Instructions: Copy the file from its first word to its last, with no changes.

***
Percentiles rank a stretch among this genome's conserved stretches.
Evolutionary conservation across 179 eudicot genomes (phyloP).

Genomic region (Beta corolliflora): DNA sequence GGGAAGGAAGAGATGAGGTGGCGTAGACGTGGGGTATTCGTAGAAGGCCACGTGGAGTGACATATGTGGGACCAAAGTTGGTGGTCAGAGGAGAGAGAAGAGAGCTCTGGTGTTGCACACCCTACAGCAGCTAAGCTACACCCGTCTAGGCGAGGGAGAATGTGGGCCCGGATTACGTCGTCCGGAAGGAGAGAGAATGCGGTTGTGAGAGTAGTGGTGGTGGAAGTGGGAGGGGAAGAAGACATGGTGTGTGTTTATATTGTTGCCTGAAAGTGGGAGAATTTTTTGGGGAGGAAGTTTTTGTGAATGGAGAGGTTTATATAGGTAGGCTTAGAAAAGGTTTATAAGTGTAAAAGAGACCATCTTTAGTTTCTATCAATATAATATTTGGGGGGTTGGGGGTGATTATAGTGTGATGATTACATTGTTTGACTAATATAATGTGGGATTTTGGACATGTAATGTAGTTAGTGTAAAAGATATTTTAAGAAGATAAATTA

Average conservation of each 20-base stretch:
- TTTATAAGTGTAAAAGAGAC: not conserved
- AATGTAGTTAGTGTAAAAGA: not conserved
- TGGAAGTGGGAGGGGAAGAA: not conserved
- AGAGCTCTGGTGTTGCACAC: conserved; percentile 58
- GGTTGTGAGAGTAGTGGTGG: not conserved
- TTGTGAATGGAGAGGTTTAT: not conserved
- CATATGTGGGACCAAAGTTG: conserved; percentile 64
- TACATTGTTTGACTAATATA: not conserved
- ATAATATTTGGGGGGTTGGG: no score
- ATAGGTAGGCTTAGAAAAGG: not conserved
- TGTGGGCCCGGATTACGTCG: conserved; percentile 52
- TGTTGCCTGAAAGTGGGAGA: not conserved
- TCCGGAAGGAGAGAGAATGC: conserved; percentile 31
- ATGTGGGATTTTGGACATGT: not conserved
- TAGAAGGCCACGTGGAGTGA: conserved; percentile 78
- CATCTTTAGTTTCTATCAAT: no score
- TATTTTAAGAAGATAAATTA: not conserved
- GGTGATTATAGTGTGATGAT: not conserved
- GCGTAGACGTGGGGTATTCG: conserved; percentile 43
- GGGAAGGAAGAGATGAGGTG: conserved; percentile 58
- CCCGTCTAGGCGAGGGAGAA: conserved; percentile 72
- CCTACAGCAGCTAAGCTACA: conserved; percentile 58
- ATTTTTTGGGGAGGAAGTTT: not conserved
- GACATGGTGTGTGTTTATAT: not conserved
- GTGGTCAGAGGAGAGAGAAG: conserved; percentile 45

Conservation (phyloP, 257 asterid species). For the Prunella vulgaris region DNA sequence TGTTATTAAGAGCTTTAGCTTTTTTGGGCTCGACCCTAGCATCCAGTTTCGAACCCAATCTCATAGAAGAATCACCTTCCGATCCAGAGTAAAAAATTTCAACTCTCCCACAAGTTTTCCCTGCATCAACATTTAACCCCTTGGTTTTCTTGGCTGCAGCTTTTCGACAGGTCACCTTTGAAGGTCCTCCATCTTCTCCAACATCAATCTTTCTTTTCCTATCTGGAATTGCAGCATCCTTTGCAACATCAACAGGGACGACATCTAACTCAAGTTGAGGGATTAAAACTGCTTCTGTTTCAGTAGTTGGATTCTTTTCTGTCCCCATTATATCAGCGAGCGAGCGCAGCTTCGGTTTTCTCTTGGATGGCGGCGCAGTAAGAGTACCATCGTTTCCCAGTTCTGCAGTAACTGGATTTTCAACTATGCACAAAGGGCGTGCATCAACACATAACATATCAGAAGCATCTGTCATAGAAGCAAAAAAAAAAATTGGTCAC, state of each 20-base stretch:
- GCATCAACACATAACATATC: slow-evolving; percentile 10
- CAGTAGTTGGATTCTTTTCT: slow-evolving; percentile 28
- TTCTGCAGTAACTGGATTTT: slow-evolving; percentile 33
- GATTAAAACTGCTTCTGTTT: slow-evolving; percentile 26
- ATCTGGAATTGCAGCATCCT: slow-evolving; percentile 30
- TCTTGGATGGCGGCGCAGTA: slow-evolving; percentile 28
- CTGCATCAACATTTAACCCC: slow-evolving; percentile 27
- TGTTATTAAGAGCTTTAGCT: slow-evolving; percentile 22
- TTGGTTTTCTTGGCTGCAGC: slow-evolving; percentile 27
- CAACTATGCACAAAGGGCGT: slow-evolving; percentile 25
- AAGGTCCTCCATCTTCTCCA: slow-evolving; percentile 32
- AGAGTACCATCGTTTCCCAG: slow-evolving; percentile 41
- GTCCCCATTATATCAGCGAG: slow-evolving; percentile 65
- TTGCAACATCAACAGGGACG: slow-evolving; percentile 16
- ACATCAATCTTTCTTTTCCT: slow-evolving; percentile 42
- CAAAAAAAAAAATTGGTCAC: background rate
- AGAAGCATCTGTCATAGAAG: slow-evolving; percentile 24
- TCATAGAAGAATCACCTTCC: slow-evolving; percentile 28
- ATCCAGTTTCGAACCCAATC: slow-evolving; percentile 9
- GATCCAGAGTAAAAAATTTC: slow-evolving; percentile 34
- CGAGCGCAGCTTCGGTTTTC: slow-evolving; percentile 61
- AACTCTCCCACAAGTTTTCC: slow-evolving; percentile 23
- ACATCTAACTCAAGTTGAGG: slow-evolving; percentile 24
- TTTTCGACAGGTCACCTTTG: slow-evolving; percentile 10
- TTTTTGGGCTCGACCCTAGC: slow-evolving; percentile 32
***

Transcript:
Percentiles rank a stretch among this genome's conserved stretches.
Evolutionary conservation across 179 eudicot genomes (phyloP).

Genomic region (Beta corolliflora): DNA sequence GGGAAGGAAGAGATGAGGTGGCGTAGACGTGGGGTATTCGTAGAAGGCCACGTGGAGTGACATATGTGGGACCAAAGTTGGTGGTCAGAGGAGAGAGAAGAGAGCTCTGGTGTTGCACACCCTACAGCAGCTAAGCTACACCCGTCTAGGCGAGGGAGAATGTGGGCCCGGATTACGTCGTCCGGAAGGAGAGAGAATGCGGTTGTGAGAGTAGTGGTGGTGGAAGTGGGAGGGGAAGAAGACATGGTGTGTGTTTATATTGTTGCCTGAAAGTGGGAGAATTTTTTGGGGAGGAAGTTTTTGTGAATGGAGAGGTTTATATAGGTAGGCTTAGAAAAGGTTTATAAGTGTAAAAGAGACCATCTTTAGTTTCTATCAATATAATATTTGGGGGGTTGGGGGTGATTATAGTGTGATGATTACATTGTTTGACTAATATAATGTGGGATTTTGGACATGTAATGTAGTTAGTGTAAAAGATATTTTAAGAAGATAAATTA

Average conservation of each 20-base stretch:
- TTTATAAGTGTAAAAGAGAC: not conserved
- AATGTAGTTAGTGTAAAAGA: not conserved
- TGGAAGTGGGAGGGGAAGAA: not conserved
- AGAGCTCTGGTGTTGCACAC: conserved; percentile 58
- GGTTGTGAGAGTAGTGGTGG: not conserved
- TTGTGAATGGAGAGGTTTAT: not conserved
- CATATGTGGGACCAAAGTTG: conserved; percentile 64
- TACATTGTTTGACTAATATA: not conserved
- ATAATATTTGGGGGGTTGGG: no score
- ATAGGTAGGCTTAGAAAAGG: not conserved
- TGTGGGCCCGGATTACGTCG: conserved; percentile 52
- TGTTGCCTGAAAGTGGGAGA: not conserved
- TCCGGAAGGAGAGAGAATGC: conserved; percentile 31
- ATGTGGGATTTTGGACATGT: not conserved
- TAGAAGGCCACGTGGAGTGA: conserved; percentile 78
- CATCTTTAGTTTCTATCAAT: no score
- TATTTTAAGAAGATAAATTA: not conserved
- GGTGATTATAGTGTGATGAT: not conserved
- GCGTAGACGTGGGGTATTCG: conserved; percentile 43
- GGGAAGGAAGAGATGAGGTG: conserved; percentile 58
- CCCGTCTAGGCGAGGGAGAA: conserved; percentile 72
- CCTACAGCAGCTAAGCTACA: conserved; percentile 58
- ATTTTTTGGGGAGGAAGTTT: not conserved
- GACATGGTGTGTGTTTATAT: not conserved
- GTGGTCAGAGGAGAGAGAAG: conserved; percentile 45

Conservation (phyloP, 257 asterid species). For the Prunella vulgaris region DNA sequence TGTTATTAAGAGCTTTAGCTTTTTTGGGCTCGACCCTAGCATCCAGTTTCGAACCCAATCTCATAGAAGAATCACCTTCCGATCCAGAGTAAAAAATTTCAACTCTCCCACAAGTTTTCCCTGCATCAACATTTAACCCCTTGGTTTTCTTGGCTGCAGCTTTTCGACAGGTCACCTTTGAAGGTCCTCCATCTTCTCCAACATCAATCTTTCTTTTCCTATCTGGAATTGCAGCATCCTTTGCAACATCAACAGGGACGACATCTAACTCAAGTTGAGGGATTAAAACTGCTTCTGTTTCAGTAGTTGGATTCTTTTCTGTCCCCATTATATCAGCGAGCGAGCGCAGCTTCGGTTTTCTCTTGGATGGCGGCGCAGTAAGAGTACCATCGTTTCCCAGTTCTGCAGTAACTGGATTTTCAACTATGCACAAAGGGCGTGCATCAACACATAACATATCAGAAGCATCTGTCATAGAAGCAAAAAAAAAAATTGGTCAC, state of each 20-base stretch:
- GCATCAACACATAACATATC: slow-evolving; percentile 10
- CAGTAGTTGGATTCTTTTCT: slow-evolving; percentile 28
- TTCTGCAGTAACTGGATTTT: slow-evolving; percentile 33
- GATTAAAACTGCTTCTGTTT: slow-evolving; percentile 26
- ATCTGGAATTGCAGCATCCT: slow-evolving; percentile 30
- TCTTGGATGGCGGCGCAGTA: slow-evolving; percentile 28
- CTGCATCAACATTTAACCCC: slow-evolving; percentile 27
- TGTTATTAAGAGCTTTAGCT: slow-evolving; percentile 22
- TTGGTTTTCTTGGCTGCAGC: slow-evolving; percentile 27
- CAACTATGCACAAAGGGCGT: slow-evolving; percentile 25
- AAGGTCCTCCATCTTCTCCA: slow-evolving; percentile 32
- AGAGTACCATCGTTTCCCAG: slow-evolving; percentile 41
- GTCCCCATTATATCAGCGAG: slow-evolving; percentile 65
- TTGCAACATCAACAGGGACG: slow-evolving; percentile 16
- ACATCAATCTTTCTTTTCCT: slow-evolving; percentile 42
- CAAAAAAAAAAATTGGTCAC: background rate
- AGAAGCATCTGTCATAGAAG: slow-evolving; percentile 24
- TCATAGAAGAATCACCTTCC: slow-evolving; percentile 28
- ATCCAGTTTCGAACCCAATC: slow-evolving; percentile 9
- GATCCAGAGTAAAAAATTTC: slow-evolving; percentile 34
- CGAGCGCAGCTTCGGTTTTC: slow-evolving; percentile 61
- AACTCTCCCACAAGTTTTCC: slow-evolving; percentile 23
- ACATCTAACTCAAGTTGAGG: slow-evolving; percentile 24
- TTTTCGACAGGTCACCTTTG: slow-evolving; percentile 10
- TTTTTGGGCTCGACCCTAGC: slow-evolving; percentile 32